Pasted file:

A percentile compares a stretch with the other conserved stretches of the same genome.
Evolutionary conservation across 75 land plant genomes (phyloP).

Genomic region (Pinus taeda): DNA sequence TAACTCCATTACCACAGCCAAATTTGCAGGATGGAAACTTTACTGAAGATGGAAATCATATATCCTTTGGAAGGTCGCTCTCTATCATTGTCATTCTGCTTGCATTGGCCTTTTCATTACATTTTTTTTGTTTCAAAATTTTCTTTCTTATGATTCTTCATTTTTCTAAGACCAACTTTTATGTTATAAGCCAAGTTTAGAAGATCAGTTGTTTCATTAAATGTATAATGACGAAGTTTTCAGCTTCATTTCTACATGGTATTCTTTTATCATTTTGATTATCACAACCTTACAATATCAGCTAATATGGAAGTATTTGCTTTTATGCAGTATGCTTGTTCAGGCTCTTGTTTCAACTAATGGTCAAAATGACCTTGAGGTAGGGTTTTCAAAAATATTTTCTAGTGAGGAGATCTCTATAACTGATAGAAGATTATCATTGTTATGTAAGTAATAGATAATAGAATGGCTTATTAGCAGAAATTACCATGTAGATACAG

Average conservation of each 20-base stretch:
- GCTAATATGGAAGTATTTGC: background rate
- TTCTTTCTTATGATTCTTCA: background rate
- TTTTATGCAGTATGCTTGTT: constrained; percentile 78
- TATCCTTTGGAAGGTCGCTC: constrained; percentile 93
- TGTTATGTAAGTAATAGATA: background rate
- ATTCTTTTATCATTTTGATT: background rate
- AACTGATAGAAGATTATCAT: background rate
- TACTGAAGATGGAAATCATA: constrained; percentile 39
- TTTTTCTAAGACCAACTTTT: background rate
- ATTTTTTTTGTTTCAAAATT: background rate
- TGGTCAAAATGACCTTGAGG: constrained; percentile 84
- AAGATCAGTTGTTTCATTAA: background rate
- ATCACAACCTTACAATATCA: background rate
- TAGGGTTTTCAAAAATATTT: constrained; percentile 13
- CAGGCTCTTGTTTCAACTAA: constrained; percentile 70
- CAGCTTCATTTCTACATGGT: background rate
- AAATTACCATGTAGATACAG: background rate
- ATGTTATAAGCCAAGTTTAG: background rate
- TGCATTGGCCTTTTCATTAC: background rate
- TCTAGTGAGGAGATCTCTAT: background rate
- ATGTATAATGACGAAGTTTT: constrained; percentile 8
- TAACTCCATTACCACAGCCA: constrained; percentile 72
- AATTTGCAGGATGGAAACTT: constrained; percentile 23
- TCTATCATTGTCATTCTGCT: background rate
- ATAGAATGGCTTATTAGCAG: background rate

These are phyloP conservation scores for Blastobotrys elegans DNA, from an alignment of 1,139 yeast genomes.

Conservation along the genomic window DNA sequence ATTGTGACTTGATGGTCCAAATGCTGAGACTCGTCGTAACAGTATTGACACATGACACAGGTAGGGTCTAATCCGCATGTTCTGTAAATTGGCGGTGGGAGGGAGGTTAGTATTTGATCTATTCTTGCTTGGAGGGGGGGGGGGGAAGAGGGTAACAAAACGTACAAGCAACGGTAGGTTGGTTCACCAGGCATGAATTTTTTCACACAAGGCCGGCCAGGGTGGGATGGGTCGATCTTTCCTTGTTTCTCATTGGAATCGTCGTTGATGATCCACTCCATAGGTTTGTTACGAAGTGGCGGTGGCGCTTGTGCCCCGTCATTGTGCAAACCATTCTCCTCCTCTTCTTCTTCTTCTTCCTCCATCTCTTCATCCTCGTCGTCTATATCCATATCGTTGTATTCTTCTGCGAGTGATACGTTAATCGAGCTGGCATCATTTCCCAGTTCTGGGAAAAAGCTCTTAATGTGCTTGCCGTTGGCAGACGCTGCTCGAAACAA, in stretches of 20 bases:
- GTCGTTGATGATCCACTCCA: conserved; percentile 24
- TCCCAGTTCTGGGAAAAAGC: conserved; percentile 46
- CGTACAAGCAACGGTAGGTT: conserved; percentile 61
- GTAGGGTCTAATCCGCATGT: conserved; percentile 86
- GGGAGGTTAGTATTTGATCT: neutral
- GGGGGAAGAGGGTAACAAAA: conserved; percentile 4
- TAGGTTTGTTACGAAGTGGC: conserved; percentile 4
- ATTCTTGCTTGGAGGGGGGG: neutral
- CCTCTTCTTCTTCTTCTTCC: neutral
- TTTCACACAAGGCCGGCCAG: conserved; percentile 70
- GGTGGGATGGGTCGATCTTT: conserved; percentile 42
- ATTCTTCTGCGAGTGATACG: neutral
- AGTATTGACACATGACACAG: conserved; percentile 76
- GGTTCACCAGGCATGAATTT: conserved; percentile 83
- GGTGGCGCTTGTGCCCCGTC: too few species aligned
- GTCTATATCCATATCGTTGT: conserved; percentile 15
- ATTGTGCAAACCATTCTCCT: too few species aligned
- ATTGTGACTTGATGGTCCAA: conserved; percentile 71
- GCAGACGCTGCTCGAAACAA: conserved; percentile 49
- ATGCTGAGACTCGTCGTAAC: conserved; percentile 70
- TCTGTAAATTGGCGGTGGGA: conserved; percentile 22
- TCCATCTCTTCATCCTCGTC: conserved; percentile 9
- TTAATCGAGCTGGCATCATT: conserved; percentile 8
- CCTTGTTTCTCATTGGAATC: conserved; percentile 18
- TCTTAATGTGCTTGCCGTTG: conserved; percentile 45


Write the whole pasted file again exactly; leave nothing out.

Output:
A percentile compares a stretch with the other conserved stretches of the same genome.
Evolutionary conservation across 75 land plant genomes (phyloP).

Genomic region (Pinus taeda): DNA sequence TAACTCCATTACCACAGCCAAATTTGCAGGATGGAAACTTTACTGAAGATGGAAATCATATATCCTTTGGAAGGTCGCTCTCTATCATTGTCATTCTGCTTGCATTGGCCTTTTCATTACATTTTTTTTGTTTCAAAATTTTCTTTCTTATGATTCTTCATTTTTCTAAGACCAACTTTTATGTTATAAGCCAAGTTTAGAAGATCAGTTGTTTCATTAAATGTATAATGACGAAGTTTTCAGCTTCATTTCTACATGGTATTCTTTTATCATTTTGATTATCACAACCTTACAATATCAGCTAATATGGAAGTATTTGCTTTTATGCAGTATGCTTGTTCAGGCTCTTGTTTCAACTAATGGTCAAAATGACCTTGAGGTAGGGTTTTCAAAAATATTTTCTAGTGAGGAGATCTCTATAACTGATAGAAGATTATCATTGTTATGTAAGTAATAGATAATAGAATGGCTTATTAGCAGAAATTACCATGTAGATACAG

Average conservation of each 20-base stretch:
- GCTAATATGGAAGTATTTGC: background rate
- TTCTTTCTTATGATTCTTCA: background rate
- TTTTATGCAGTATGCTTGTT: constrained; percentile 78
- TATCCTTTGGAAGGTCGCTC: constrained; percentile 93
- TGTTATGTAAGTAATAGATA: background rate
- ATTCTTTTATCATTTTGATT: background rate
- AACTGATAGAAGATTATCAT: background rate
- TACTGAAGATGGAAATCATA: constrained; percentile 39
- TTTTTCTAAGACCAACTTTT: background rate
- ATTTTTTTTGTTTCAAAATT: background rate
- TGGTCAAAATGACCTTGAGG: constrained; percentile 84
- AAGATCAGTTGTTTCATTAA: background rate
- ATCACAACCTTACAATATCA: background rate
- TAGGGTTTTCAAAAATATTT: constrained; percentile 13
- CAGGCTCTTGTTTCAACTAA: constrained; percentile 70
- CAGCTTCATTTCTACATGGT: background rate
- AAATTACCATGTAGATACAG: background rate
- ATGTTATAAGCCAAGTTTAG: background rate
- TGCATTGGCCTTTTCATTAC: background rate
- TCTAGTGAGGAGATCTCTAT: background rate
- ATGTATAATGACGAAGTTTT: constrained; percentile 8
- TAACTCCATTACCACAGCCA: constrained; percentile 72
- AATTTGCAGGATGGAAACTT: constrained; percentile 23
- TCTATCATTGTCATTCTGCT: background rate
- ATAGAATGGCTTATTAGCAG: background rate

These are phyloP conservation scores for Blastobotrys elegans DNA, from an alignment of 1,139 yeast genomes.

Conservation along the genomic window DNA sequence ATTGTGACTTGATGGTCCAAATGCTGAGACTCGTCGTAACAGTATTGACACATGACACAGGTAGGGTCTAATCCGCATGTTCTGTAAATTGGCGGTGGGAGGGAGGTTAGTATTTGATCTATTCTTGCTTGGAGGGGGGGGGGGGAAGAGGGTAACAAAACGTACAAGCAACGGTAGGTTGGTTCACCAGGCATGAATTTTTTCACACAAGGCCGGCCAGGGTGGGATGGGTCGATCTTTCCTTGTTTCTCATTGGAATCGTCGTTGATGATCCACTCCATAGGTTTGTTACGAAGTGGCGGTGGCGCTTGTGCCCCGTCATTGTGCAAACCATTCTCCTCCTCTTCTTCTTCTTCTTCCTCCATCTCTTCATCCTCGTCGTCTATATCCATATCGTTGTATTCTTCTGCGAGTGATACGTTAATCGAGCTGGCATCATTTCCCAGTTCTGGGAAAAAGCTCTTAATGTGCTTGCCGTTGGCAGACGCTGCTCGAAACAA, in stretches of 20 bases:
- GTCGTTGATGATCCACTCCA: conserved; percentile 24
- TCCCAGTTCTGGGAAAAAGC: conserved; percentile 46
- CGTACAAGCAACGGTAGGTT: conserved; percentile 61
- GTAGGGTCTAATCCGCATGT: conserved; percentile 86
- GGGAGGTTAGTATTTGATCT: neutral
- GGGGGAAGAGGGTAACAAAA: conserved; percentile 4
- TAGGTTTGTTACGAAGTGGC: conserved; percentile 4
- ATTCTTGCTTGGAGGGGGGG: neutral
- CCTCTTCTTCTTCTTCTTCC: neutral
- TTTCACACAAGGCCGGCCAG: conserved; percentile 70
- GGTGGGATGGGTCGATCTTT: conserved; percentile 42
- ATTCTTCTGCGAGTGATACG: neutral
- AGTATTGACACATGACACAG: conserved; percentile 76
- GGTTCACCAGGCATGAATTT: conserved; percentile 83
- GGTGGCGCTTGTGCCCCGTC: too few species aligned
- GTCTATATCCATATCGTTGT: conserved; percentile 15
- ATTGTGCAAACCATTCTCCT: too few species aligned
- ATTGTGACTTGATGGTCCAA: conserved; percentile 71
- GCAGACGCTGCTCGAAACAA: conserved; percentile 49
- ATGCTGAGACTCGTCGTAAC: conserved; percentile 70
- TCTGTAAATTGGCGGTGGGA: conserved; percentile 22
- TCCATCTCTTCATCCTCGTC: conserved; percentile 9
- TTAATCGAGCTGGCATCATT: conserved; percentile 8
- CCTTGTTTCTCATTGGAATC: conserved; percentile 18
- TCTTAATGTGCTTGCCGTTG: conserved; percentile 45